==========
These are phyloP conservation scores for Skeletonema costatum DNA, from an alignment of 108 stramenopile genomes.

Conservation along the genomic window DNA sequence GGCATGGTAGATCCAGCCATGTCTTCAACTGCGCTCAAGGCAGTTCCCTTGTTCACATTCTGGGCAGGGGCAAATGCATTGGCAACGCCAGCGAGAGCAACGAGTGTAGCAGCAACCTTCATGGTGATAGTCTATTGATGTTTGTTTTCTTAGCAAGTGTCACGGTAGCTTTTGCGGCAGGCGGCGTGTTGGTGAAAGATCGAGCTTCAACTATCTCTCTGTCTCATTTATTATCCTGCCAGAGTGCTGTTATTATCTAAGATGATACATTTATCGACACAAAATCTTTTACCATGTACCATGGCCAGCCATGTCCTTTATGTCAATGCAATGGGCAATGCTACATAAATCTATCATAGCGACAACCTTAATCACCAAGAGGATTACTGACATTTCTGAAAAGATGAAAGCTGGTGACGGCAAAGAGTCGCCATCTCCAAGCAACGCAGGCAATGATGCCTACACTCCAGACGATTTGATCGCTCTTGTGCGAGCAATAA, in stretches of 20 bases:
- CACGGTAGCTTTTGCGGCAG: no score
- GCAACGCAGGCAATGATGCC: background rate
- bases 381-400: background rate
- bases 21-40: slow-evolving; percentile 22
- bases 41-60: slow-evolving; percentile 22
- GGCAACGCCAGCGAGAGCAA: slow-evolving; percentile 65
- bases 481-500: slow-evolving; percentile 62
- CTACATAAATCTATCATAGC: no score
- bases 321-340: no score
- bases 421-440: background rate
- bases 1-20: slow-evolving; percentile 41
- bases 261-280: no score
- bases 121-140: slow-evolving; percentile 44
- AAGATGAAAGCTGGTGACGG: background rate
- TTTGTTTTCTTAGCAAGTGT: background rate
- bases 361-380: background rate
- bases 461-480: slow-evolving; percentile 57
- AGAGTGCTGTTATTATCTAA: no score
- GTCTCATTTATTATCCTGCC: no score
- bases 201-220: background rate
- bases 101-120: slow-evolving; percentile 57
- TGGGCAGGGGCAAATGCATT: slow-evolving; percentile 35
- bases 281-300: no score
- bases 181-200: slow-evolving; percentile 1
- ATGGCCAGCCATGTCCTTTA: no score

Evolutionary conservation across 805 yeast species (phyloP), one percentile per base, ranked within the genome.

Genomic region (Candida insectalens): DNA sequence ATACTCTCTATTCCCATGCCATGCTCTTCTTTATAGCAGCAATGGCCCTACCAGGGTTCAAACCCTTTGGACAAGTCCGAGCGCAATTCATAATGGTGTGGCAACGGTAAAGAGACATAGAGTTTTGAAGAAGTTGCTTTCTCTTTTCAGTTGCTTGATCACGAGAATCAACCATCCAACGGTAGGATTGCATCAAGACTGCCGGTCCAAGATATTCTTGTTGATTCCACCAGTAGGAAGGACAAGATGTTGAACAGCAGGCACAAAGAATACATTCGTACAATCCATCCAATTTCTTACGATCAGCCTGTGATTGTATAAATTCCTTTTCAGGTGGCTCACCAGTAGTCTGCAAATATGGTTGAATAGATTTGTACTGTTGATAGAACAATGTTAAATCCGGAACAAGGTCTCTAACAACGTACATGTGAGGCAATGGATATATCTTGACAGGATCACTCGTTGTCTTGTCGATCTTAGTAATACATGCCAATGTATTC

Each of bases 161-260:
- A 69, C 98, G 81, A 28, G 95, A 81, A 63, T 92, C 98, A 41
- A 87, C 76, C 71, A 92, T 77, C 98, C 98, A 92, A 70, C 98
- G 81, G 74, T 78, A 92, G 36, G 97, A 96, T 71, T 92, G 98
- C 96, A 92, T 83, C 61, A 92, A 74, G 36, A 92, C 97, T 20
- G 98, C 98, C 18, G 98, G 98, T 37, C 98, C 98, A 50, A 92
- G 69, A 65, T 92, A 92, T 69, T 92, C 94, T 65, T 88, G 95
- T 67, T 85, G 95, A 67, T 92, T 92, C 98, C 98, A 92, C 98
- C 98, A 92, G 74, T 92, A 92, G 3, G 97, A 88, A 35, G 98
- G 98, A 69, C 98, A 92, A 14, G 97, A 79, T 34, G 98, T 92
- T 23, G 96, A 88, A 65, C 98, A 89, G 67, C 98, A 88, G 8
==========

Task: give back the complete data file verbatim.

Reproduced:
These are phyloP conservation scores for Skeletonema costatum DNA, from an alignment of 108 stramenopile genomes.

Conservation along the genomic window DNA sequence GGCATGGTAGATCCAGCCATGTCTTCAACTGCGCTCAAGGCAGTTCCCTTGTTCACATTCTGGGCAGGGGCAAATGCATTGGCAACGCCAGCGAGAGCAACGAGTGTAGCAGCAACCTTCATGGTGATAGTCTATTGATGTTTGTTTTCTTAGCAAGTGTCACGGTAGCTTTTGCGGCAGGCGGCGTGTTGGTGAAAGATCGAGCTTCAACTATCTCTCTGTCTCATTTATTATCCTGCCAGAGTGCTGTTATTATCTAAGATGATACATTTATCGACACAAAATCTTTTACCATGTACCATGGCCAGCCATGTCCTTTATGTCAATGCAATGGGCAATGCTACATAAATCTATCATAGCGACAACCTTAATCACCAAGAGGATTACTGACATTTCTGAAAAGATGAAAGCTGGTGACGGCAAAGAGTCGCCATCTCCAAGCAACGCAGGCAATGATGCCTACACTCCAGACGATTTGATCGCTCTTGTGCGAGCAATAA, in stretches of 20 bases:
- CACGGTAGCTTTTGCGGCAG: no score
- GCAACGCAGGCAATGATGCC: background rate
- bases 381-400: background rate
- bases 21-40: slow-evolving; percentile 22
- bases 41-60: slow-evolving; percentile 22
- GGCAACGCCAGCGAGAGCAA: slow-evolving; percentile 65
- bases 481-500: slow-evolving; percentile 62
- CTACATAAATCTATCATAGC: no score
- bases 321-340: no score
- bases 421-440: background rate
- bases 1-20: slow-evolving; percentile 41
- bases 261-280: no score
- bases 121-140: slow-evolving; percentile 44
- AAGATGAAAGCTGGTGACGG: background rate
- TTTGTTTTCTTAGCAAGTGT: background rate
- bases 361-380: background rate
- bases 461-480: slow-evolving; percentile 57
- AGAGTGCTGTTATTATCTAA: no score
- GTCTCATTTATTATCCTGCC: no score
- bases 201-220: background rate
- bases 101-120: slow-evolving; percentile 57
- TGGGCAGGGGCAAATGCATT: slow-evolving; percentile 35
- bases 281-300: no score
- bases 181-200: slow-evolving; percentile 1
- ATGGCCAGCCATGTCCTTTA: no score

Evolutionary conservation across 805 yeast species (phyloP), one percentile per base, ranked within the genome.

Genomic region (Candida insectalens): DNA sequence ATACTCTCTATTCCCATGCCATGCTCTTCTTTATAGCAGCAATGGCCCTACCAGGGTTCAAACCCTTTGGACAAGTCCGAGCGCAATTCATAATGGTGTGGCAACGGTAAAGAGACATAGAGTTTTGAAGAAGTTGCTTTCTCTTTTCAGTTGCTTGATCACGAGAATCAACCATCCAACGGTAGGATTGCATCAAGACTGCCGGTCCAAGATATTCTTGTTGATTCCACCAGTAGGAAGGACAAGATGTTGAACAGCAGGCACAAAGAATACATTCGTACAATCCATCCAATTTCTTACGATCAGCCTGTGATTGTATAAATTCCTTTTCAGGTGGCTCACCAGTAGTCTGCAAATATGGTTGAATAGATTTGTACTGTTGATAGAACAATGTTAAATCCGGAACAAGGTCTCTAACAACGTACATGTGAGGCAATGGATATATCTTGACAGGATCACTCGTTGTCTTGTCGATCTTAGTAATACATGCCAATGTATTC

Each of bases 161-260:
- A 69, C 98, G 81, A 28, G 95, A 81, A 63, T 92, C 98, A 41
- A 87, C 76, C 71, A 92, T 77, C 98, C 98, A 92, A 70, C 98
- G 81, G 74, T 78, A 92, G 36, G 97, A 96, T 71, T 92, G 98
- C 96, A 92, T 83, C 61, A 92, A 74, G 36, A 92, C 97, T 20
- G 98, C 98, C 18, G 98, G 98, T 37, C 98, C 98, A 50, A 92
- G 69, A 65, T 92, A 92, T 69, T 92, C 94, T 65, T 88, G 95
- T 67, T 85, G 95, A 67, T 92, T 92, C 98, C 98, A 92, C 98
- C 98, A 92, G 74, T 92, A 92, G 3, G 97, A 88, A 35, G 98
- G 98, A 69, C 98, A 92, A 14, G 97, A 79, T 34, G 98, T 92
- T 23, G 96, A 88, A 65, C 98, A 89, G 67, C 98, A 88, G 8